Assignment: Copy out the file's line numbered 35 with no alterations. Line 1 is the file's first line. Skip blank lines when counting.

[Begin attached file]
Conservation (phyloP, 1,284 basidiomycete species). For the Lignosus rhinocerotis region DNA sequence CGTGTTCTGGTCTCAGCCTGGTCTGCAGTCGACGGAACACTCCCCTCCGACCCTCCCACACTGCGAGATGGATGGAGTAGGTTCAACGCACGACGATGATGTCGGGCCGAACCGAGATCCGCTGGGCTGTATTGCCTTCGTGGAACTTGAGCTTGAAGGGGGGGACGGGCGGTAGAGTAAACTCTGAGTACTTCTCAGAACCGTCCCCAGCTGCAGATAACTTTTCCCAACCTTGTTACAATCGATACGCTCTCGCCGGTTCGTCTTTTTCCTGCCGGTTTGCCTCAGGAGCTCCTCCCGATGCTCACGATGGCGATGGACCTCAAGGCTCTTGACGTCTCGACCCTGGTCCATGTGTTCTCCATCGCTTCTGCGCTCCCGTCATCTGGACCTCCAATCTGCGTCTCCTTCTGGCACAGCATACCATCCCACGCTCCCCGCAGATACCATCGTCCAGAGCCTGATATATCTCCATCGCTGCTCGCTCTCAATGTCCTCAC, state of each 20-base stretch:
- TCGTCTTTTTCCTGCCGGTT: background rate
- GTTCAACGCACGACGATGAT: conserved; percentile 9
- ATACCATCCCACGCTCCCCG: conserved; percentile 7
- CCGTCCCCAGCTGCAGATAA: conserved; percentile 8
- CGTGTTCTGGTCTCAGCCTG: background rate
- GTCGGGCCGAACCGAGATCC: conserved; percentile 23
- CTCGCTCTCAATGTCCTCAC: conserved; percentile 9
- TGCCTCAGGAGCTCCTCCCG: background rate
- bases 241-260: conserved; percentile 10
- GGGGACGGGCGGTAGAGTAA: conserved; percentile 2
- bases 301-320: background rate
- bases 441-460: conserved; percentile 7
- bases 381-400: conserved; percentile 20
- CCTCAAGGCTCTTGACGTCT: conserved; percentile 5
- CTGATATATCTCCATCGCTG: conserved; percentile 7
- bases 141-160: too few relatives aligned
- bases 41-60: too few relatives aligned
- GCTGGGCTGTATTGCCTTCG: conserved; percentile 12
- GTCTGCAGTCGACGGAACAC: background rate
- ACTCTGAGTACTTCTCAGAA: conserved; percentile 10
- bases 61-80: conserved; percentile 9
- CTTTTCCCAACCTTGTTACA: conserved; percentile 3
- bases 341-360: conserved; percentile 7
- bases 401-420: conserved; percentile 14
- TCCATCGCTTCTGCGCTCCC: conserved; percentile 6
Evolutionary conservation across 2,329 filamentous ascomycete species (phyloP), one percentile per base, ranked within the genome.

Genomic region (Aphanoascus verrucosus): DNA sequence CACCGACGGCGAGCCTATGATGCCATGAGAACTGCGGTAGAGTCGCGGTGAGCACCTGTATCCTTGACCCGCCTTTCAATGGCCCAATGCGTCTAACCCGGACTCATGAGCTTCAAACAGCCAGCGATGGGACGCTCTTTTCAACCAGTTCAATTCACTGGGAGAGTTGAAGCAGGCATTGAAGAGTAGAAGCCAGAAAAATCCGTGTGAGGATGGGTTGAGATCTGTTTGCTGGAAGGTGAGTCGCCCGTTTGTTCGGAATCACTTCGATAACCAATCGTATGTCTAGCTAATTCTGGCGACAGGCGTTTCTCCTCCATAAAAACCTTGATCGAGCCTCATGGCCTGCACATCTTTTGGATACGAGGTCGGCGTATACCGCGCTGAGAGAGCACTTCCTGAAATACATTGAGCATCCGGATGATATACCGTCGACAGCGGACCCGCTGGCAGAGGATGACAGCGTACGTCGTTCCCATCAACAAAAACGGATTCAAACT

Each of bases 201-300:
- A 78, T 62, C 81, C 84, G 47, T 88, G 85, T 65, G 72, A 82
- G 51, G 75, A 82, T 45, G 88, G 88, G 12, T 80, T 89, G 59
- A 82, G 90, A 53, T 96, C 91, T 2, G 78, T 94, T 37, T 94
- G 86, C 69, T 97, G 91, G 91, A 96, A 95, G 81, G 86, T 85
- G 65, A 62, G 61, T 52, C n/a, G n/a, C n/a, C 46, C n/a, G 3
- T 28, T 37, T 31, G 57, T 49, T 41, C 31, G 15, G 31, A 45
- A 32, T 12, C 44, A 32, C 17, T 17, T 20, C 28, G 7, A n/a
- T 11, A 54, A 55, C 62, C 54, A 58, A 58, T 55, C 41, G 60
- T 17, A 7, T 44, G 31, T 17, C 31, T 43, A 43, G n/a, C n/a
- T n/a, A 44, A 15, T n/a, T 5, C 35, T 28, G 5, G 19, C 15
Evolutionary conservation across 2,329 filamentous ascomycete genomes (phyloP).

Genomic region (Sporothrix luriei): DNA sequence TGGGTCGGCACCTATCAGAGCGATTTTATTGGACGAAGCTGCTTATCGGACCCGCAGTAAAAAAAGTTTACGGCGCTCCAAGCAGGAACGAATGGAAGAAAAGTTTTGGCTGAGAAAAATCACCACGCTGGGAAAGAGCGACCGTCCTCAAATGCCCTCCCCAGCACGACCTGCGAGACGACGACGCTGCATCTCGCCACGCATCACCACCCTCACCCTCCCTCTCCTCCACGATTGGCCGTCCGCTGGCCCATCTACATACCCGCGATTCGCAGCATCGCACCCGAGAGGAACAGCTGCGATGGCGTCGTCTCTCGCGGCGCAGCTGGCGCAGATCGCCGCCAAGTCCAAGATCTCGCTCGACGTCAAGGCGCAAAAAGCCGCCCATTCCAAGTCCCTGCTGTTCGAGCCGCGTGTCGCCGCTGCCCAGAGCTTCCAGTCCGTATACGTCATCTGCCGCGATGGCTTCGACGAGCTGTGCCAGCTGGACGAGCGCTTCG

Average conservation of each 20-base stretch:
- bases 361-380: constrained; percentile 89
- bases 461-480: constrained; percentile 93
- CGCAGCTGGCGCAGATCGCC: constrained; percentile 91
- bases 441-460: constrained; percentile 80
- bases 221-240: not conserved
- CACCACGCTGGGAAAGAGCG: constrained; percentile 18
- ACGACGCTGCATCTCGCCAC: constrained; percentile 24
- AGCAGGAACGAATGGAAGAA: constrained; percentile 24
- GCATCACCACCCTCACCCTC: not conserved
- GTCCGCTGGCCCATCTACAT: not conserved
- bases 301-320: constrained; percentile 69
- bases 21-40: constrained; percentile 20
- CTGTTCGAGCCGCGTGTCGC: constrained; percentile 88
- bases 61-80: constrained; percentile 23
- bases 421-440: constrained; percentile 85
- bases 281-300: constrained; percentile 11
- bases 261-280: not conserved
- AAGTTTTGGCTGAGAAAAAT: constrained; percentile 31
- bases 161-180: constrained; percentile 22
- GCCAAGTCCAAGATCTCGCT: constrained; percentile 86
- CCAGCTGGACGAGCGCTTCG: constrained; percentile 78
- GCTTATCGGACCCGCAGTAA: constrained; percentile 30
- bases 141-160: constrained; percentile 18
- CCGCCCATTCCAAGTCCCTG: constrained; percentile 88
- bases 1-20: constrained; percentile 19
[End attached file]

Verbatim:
- T 28, T 37, T 31, G 57, T 49, T 41, C 31, G 15, G 31, A 45